Causes and risk factors of ovarian cancer

We do not know what causes ovarian cancer, fallopian tube cancer or primary peritoneal cancer. There are some risk factors that can increase the chances of developing them.

Causes and risk factors of cancer of the ovary, fallopian tube or peritoneum

Doctors do not know what causes cancer to start in the ovary. But there are some risk factors that may increase the chances of it developing.

Doctors know less about the risk factors for fallopian tube and primary peritoneal cancers because these cancers are less common. But doctors think they are generally the same as the risk factors for epithelial ovarian cancer. This is the most common type of ovarian cancer.

Having a risk factor does not mean you will get cancer. And if you do not have any risk factors, this does not mean you will not get cancer.

If you are worried about ovarian cancer and would like to talk to someone, we are here. You can:

Age

More than half (50%) of ovarian cancers develop in women after the age of 65. These cancers are rare under the age of 30. The risk of ovarian cancer increases with age.

Hormonal factors

Doctors think the number of times an ovary releases an egg (ovulates) may be linked to ovarian cancer risk. This is because there is evidence that having children, breastfeeding, and taking the contraceptive pill reduces the risk of ovarian cancer.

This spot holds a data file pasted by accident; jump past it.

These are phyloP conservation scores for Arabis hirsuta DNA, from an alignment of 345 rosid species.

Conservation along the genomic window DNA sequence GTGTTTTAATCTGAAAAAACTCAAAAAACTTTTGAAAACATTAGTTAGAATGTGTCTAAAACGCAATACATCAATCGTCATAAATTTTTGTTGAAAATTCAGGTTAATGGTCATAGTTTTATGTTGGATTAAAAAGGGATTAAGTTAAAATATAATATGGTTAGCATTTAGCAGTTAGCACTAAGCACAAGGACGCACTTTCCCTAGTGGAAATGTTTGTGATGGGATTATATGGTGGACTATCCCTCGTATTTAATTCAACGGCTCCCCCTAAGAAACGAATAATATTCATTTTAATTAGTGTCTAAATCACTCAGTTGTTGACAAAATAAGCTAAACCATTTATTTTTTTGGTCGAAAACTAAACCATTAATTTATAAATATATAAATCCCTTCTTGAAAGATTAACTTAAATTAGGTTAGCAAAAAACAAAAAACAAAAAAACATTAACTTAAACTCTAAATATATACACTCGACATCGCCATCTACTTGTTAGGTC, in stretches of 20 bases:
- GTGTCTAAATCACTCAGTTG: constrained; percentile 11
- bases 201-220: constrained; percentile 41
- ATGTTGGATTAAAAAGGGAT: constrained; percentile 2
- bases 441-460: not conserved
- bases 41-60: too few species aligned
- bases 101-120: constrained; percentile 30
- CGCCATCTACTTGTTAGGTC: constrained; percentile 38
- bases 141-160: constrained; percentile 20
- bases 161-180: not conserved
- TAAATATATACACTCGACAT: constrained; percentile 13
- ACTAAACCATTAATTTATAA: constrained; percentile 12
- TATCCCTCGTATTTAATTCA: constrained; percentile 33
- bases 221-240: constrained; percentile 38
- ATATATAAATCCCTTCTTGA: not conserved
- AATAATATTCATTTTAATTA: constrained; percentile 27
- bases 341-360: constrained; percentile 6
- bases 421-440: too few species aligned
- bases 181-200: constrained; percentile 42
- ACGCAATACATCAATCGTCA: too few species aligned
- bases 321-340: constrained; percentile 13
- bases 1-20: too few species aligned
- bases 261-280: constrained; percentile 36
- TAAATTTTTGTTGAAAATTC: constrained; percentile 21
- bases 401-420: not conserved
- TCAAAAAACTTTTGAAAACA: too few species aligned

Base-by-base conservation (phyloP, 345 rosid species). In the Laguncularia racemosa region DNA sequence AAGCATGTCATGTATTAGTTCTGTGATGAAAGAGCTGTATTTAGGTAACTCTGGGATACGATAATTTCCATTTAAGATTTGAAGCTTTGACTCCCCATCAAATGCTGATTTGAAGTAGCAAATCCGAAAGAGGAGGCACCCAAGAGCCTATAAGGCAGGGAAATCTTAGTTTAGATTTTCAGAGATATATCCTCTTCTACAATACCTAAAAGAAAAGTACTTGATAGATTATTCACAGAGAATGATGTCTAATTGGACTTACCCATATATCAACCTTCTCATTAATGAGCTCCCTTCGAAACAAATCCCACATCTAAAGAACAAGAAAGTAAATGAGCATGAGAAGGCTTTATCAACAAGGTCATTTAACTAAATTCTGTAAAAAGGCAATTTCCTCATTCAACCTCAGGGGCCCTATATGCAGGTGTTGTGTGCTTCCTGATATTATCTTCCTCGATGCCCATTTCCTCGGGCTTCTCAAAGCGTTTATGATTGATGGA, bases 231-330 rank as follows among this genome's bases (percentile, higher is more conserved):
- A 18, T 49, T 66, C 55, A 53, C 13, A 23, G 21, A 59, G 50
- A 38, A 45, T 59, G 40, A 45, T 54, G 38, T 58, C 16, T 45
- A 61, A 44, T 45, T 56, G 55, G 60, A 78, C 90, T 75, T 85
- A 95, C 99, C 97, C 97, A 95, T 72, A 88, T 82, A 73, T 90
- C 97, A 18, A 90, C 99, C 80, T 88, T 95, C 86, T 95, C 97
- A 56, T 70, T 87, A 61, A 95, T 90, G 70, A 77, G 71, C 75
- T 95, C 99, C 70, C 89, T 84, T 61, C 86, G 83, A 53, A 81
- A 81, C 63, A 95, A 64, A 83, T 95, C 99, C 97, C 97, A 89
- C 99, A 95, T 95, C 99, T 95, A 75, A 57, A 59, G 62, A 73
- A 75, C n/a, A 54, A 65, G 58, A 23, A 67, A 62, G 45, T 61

Hormone replacement therapy (HRT)

Taking HRT, which uses oestrogen, progesterone or both, after the menopause slightly increases the risk of ovarian cancer. About 4 in 100 (4%) of cases may be linked to taking HRT. But doctors think this is only for serous and endometrioid ovarian cancers.

Breast cancer

If you have had breast cancer, you may be more likely to develop ovarian cancer. This may be because these cancer types share the same risk factors. But doctors think it may be because both cancers can be caused by the same cancer genes.

Other conditions

Some other conditions can increase your risk of developing ovarian cancer.

Diabetes

Having diabetes may increase the risk of developing ovarian cancer.

Endometriosis

Endometriosis is a non-cancerous condition. With this condition, cells similar to the cells that line the womb are found in areas outside the womb.

Some people worry about a link between endometriosis and developing ovarian cancer. But studies show that having endometriosis only slightly increases the risk of endometrioid and clear cell ovarian cancers. These types of ovarian cancer are often diagnosed earlier when they are easier to treat successfully.

Lifestyle factors

There are also some lifestyle factors that can increase your risk of developing ovarian cancer.

Weight

Being overweight (obese) may increase the risk of some ovarian cancers.

Smoking

Smoking cigarettes may slightly increase the risk of developing a less common type of ovarian cancer called mucinous cancer. But it does not affect your risk of epithelial ovarian cancer which is the most common type.

Family history of ovarian cancer

Having a family history of ovarian cancer can increase your risk of developing it. If your mother or sister has had ovarian cancer, your risk may be up to 3 times higher. If they were diagnosed at a young age, your risk may be higher.